Fraud Triangle definition
The Fraud triangle is a framework designed to explain the reasoning behind a worker’s decision to commit workplace fraud. The three stages, categorised by the effect on the individual, can be summarised as pressure, opportunity and rationalisation. Broken down, they are:
- Step 1 – the pressure on the individual – is the motivation behind the crime and can be either personal financial pressure, such as debt problems, or workplace debt problems, such as a shortfall in revenue. The pressure is seen by the individual as unsolvable by orthodox, legal, sanctioned routes and unshareable with others who may be able to offer assistance. A common example of a perceived unshareable financial problem is gambling debt. Maintenance of a lifestyle is another common example.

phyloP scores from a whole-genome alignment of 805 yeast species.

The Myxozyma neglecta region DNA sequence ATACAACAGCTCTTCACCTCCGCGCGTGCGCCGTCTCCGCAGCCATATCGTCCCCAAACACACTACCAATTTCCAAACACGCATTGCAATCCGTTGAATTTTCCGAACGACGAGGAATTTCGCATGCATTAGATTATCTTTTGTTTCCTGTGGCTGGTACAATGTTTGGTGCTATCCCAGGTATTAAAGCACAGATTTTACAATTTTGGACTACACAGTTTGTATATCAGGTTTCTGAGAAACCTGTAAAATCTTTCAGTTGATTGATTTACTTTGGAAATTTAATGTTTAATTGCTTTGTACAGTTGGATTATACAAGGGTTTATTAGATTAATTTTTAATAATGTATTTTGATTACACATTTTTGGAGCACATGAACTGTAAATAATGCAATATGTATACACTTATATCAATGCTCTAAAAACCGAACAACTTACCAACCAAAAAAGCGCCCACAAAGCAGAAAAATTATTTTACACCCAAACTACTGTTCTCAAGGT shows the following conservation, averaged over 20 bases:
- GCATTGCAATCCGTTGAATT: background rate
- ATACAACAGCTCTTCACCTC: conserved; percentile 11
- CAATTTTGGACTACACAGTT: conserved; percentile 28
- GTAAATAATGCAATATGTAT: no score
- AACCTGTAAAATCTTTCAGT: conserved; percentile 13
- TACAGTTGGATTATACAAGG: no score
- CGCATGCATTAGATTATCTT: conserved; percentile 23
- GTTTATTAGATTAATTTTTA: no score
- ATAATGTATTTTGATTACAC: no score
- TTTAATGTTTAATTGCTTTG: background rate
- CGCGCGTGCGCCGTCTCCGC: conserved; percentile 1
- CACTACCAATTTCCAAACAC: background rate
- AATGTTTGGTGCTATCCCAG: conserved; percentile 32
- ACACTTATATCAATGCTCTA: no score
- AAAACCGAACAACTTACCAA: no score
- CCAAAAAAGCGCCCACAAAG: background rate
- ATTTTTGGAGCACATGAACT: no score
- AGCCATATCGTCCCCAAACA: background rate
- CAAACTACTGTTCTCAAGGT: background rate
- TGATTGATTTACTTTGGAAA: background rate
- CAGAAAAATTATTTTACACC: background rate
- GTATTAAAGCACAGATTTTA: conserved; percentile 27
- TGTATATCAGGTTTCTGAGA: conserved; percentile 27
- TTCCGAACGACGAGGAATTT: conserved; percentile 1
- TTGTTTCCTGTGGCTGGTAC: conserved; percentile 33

- Step 2 – the opportunity to commit fraud – is the means by which the individual will defraud the organisation. In this stage the worker sees a clear course of action by which they can abuse their position to solve the perceived unshareable financial problem in a way that – again, perceived by them – is unlikely to be discovered. In many cases the ability to solve the problem in secret is key to the perception of a viable opportunity.
- Step 3 – the ability rationalise the crime – is the final stage in the fraud triangle. This is a cognitive stage and requires the fraudster to be able to justify the crime in a way that is acceptable to his or her internal moral compass. Most fraudsters are first-time criminals and do not see themselves as criminals, but rather a victim of circumstance. Rationalisations are often based on external factors, such as a need to take care of a family, or a dishonest employer which is seen to minimise or mitigate the harm done by the crime.
The term fraud triangle was first coined by American sociologist Donald R. Cressey who worked extensively in the fields of criminology and white-collar crime. Fraud is often a white-collar crime but not always.